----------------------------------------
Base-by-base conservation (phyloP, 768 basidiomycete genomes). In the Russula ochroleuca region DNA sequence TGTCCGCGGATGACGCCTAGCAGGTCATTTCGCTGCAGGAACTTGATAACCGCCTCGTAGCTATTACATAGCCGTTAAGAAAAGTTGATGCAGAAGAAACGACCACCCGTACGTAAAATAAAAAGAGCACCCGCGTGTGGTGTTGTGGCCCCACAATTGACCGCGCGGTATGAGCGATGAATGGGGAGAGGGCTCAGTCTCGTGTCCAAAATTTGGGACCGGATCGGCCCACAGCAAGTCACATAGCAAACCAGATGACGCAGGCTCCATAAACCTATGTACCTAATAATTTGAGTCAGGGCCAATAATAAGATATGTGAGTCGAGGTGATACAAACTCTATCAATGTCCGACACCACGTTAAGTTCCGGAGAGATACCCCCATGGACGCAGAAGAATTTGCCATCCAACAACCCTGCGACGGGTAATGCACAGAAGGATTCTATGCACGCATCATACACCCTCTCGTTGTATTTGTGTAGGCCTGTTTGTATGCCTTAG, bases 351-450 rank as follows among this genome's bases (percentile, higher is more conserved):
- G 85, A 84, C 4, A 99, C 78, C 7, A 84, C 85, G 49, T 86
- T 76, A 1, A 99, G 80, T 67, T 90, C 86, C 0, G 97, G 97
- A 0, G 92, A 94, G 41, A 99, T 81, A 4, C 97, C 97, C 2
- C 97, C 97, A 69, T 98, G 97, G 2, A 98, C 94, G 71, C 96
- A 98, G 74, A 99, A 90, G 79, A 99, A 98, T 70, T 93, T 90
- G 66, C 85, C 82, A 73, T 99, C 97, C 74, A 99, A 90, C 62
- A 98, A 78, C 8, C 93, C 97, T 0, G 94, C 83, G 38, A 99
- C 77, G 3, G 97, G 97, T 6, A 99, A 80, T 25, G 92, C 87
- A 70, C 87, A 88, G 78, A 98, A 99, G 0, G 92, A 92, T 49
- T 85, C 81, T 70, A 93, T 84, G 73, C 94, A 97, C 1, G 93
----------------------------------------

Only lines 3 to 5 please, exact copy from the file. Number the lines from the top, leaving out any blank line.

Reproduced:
- T 76, A 1, A 99, G 80, T 67, T 90, C 86, C 0, G 97, G 97
- A 0, G 92, A 94, G 41, A 99, T 81, A 4, C 97, C 97, C 2
- C 97, C 97, A 69, T 98, G 97, G 2, A 98, C 94, G 71, C 96